PHILADELPHIA – The Philadelphia Phillies, a year after neglecting to add a starting pitcher, have appeared to learn from their missteps. They agreed to terms Wednesday with former Mets righthander Zack Wheeler on a 5-year, $118 million contract, a source said, to begin an offseason that centers around their rotation.
Wheeler, 29, is not Gerrit Cole or Stephen Strasburg, the two premier pitchers on the market, but he could develop into an elite arm. He has a powerful fastball and was finally healthy the last two seasons after injuries hindered him for most of the previous three.
The Phillies will slot him into a rotation headed by Aaron Nola, and they will likely add another starter to accompany Jake Arrieta and Zach Eflin, Vince Velasquez, or Nick Pivetta. Their pursuit of starting pitching is not yet finished.
Wheeler missed the entire 2015 and 2016 seasons after undergoing Tommy John surgery. He then made just 17 starts in 2017 because of a series of arm complications. Healthy for 2018 and 2019, Wheeler combined for a 3.65 ERA and averaged 8.9 strikeouts per nine innings over 60 starts.
His average fastball last season was 97 mph, as his velocity moved beyond what it was before his injury. Just four pitchers – Noah Syndergaard, Gerrit Cole, Luis Severino, and Jacob deGrom – have thrown more 97-mph-or-greater pitches than Wheeler over the last two seasons. He has thrown 1,111. Phillies starters have thrown 40. Just two National League clubs have thrown fewer than the Phillies.
Similar to Patrick Corbin last winter, the attraction to Wheeler is what he could become more so than what he has done. The Phillies passed on Corbin, who also underwent Tommy John surgery, and watched him post a 3.25 ERA with Washington.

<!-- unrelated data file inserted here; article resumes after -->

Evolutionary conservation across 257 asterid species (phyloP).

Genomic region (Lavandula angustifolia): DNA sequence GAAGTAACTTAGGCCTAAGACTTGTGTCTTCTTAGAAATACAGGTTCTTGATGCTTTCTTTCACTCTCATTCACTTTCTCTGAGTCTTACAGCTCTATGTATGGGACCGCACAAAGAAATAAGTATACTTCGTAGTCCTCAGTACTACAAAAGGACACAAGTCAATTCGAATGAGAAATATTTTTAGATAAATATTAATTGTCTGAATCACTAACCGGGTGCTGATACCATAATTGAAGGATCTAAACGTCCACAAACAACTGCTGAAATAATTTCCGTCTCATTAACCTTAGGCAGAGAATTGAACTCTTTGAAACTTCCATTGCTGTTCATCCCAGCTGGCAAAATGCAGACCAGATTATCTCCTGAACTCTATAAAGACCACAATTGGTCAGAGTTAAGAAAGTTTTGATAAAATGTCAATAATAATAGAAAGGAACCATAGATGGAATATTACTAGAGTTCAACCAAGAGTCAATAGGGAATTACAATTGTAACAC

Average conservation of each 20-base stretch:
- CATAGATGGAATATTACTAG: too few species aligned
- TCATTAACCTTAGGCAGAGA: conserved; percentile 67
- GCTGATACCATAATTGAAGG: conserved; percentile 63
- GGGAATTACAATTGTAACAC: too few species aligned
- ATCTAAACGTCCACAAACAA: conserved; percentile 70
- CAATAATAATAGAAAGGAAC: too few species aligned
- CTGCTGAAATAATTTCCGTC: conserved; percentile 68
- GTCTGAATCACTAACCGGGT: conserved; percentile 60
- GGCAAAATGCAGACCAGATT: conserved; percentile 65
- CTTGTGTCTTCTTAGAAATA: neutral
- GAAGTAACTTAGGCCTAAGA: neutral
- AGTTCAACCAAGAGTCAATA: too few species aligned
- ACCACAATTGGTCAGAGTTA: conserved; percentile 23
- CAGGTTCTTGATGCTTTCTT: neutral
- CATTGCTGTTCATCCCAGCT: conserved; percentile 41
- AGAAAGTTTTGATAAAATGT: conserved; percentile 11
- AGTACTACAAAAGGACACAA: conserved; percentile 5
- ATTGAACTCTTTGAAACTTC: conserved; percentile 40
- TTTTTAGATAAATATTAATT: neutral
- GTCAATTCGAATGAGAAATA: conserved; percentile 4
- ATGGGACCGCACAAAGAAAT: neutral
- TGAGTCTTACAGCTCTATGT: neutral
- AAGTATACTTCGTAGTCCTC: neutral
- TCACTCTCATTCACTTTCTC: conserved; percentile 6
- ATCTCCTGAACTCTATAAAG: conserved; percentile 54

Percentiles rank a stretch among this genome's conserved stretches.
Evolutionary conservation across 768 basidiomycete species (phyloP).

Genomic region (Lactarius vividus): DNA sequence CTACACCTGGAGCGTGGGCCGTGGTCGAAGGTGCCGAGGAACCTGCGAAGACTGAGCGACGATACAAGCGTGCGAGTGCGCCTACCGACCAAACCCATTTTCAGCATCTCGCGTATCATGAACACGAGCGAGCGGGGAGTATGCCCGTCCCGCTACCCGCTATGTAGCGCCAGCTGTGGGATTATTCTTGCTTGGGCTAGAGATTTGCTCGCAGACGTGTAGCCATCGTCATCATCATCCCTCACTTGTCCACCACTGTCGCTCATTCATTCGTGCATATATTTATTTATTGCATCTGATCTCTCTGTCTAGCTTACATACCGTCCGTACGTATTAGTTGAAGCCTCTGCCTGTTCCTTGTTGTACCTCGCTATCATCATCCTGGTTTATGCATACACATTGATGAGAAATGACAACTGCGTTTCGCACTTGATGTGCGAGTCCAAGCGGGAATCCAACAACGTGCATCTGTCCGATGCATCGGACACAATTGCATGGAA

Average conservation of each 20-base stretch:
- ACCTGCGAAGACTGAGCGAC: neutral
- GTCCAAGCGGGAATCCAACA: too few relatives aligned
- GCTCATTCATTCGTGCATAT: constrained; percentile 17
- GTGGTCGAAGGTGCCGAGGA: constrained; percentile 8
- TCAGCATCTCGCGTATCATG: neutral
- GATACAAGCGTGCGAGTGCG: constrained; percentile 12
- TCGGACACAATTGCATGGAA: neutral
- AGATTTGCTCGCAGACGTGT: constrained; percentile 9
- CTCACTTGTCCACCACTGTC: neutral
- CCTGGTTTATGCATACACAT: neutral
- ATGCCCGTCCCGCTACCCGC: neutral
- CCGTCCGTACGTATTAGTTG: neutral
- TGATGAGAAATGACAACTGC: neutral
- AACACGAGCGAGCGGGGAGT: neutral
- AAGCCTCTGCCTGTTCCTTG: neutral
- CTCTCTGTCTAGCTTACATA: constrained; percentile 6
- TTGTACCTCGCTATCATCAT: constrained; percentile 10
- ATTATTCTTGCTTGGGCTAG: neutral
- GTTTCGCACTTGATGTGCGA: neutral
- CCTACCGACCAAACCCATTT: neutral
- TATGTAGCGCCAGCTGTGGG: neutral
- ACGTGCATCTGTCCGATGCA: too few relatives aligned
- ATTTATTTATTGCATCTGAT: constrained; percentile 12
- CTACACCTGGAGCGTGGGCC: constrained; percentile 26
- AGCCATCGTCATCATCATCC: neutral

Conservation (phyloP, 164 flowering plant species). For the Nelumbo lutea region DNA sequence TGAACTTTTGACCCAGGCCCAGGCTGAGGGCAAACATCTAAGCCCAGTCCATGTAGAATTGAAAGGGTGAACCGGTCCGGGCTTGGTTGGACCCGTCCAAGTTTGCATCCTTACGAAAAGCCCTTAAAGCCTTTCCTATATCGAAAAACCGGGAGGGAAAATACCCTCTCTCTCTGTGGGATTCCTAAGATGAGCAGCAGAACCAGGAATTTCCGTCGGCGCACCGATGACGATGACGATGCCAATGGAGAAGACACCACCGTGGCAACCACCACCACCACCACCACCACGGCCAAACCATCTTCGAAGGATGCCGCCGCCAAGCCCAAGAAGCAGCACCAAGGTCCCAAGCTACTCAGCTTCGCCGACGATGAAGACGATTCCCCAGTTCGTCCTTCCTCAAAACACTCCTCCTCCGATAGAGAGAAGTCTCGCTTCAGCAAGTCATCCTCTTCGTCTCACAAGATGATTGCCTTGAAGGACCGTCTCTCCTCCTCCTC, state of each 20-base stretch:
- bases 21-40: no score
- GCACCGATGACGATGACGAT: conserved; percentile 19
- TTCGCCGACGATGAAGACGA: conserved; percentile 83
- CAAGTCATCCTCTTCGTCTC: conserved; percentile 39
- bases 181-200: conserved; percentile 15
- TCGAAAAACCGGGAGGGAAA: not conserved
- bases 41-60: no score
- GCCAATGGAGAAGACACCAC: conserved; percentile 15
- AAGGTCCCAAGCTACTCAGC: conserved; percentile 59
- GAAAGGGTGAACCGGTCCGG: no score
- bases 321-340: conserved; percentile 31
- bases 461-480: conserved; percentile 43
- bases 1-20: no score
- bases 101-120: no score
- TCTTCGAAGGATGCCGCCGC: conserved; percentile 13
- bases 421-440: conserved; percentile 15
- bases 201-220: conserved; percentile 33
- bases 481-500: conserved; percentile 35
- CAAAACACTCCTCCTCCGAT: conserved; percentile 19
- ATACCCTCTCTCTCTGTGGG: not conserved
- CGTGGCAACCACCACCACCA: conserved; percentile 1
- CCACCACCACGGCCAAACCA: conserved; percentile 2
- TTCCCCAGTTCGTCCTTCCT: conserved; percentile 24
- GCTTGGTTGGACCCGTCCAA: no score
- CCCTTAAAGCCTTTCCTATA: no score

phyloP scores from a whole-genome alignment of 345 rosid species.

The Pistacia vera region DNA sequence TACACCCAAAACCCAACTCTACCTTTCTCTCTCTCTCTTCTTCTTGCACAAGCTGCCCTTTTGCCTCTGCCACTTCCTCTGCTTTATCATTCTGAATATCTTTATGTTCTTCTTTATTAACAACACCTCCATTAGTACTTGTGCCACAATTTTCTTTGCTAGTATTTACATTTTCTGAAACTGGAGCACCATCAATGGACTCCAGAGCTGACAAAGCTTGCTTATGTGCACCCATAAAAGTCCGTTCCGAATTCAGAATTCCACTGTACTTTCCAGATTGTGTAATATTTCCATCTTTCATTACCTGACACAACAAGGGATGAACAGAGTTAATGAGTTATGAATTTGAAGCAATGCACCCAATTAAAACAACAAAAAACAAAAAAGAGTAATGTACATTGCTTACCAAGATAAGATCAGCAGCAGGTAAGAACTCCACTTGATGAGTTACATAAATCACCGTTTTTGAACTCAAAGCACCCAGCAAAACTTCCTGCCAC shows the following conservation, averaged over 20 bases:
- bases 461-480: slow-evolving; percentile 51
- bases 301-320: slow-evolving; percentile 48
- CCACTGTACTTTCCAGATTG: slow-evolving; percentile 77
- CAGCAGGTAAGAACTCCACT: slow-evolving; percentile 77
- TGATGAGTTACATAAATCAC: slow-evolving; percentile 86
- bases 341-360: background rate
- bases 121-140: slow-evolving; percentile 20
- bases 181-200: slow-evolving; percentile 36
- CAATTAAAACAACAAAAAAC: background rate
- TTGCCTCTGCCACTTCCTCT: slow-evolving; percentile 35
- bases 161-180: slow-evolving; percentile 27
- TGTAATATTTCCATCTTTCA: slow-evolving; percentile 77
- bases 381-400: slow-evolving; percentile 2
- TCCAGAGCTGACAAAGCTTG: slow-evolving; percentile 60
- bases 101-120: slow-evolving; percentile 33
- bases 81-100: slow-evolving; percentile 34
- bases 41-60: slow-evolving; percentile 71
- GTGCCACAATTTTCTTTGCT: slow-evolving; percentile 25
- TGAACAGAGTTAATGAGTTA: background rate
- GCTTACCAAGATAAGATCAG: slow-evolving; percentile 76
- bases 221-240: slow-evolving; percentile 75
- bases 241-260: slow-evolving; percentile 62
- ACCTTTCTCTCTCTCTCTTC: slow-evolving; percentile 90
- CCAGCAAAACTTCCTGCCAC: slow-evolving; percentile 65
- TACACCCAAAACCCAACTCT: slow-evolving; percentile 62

The Phillies had just one starter last season finish with an ERA better than 4.22. Their rotation had the fifth-highest ERA in the National League, allowed homers at the third-highest rate, and recorded the sixth-lowest strikeout rate. There were a slew of reasons the Phillies missed the playoffs for the eighth straight season, but the troubles of the starting rotation topped the list.
That is why manager Joe Girardi said Tuesday night that “pitching has been a focus for us.” The Phillies will improve their lineup, they’ll add reinforcements for their bench, and they’ll search for upgrades for their bullpen. But the success of this offseason will be defined by how their starting rotation looks in February when the team arrives at spring training. Signing Wheeler is a start.
“He knows it’s important that we add pitching,” Girardi said of general manager Matt Klentak. “You go into a season thinking that you’re going to need five starters and you always need six, seven, eight because things happen. They have been working hard, and we keep our fingers crossed.”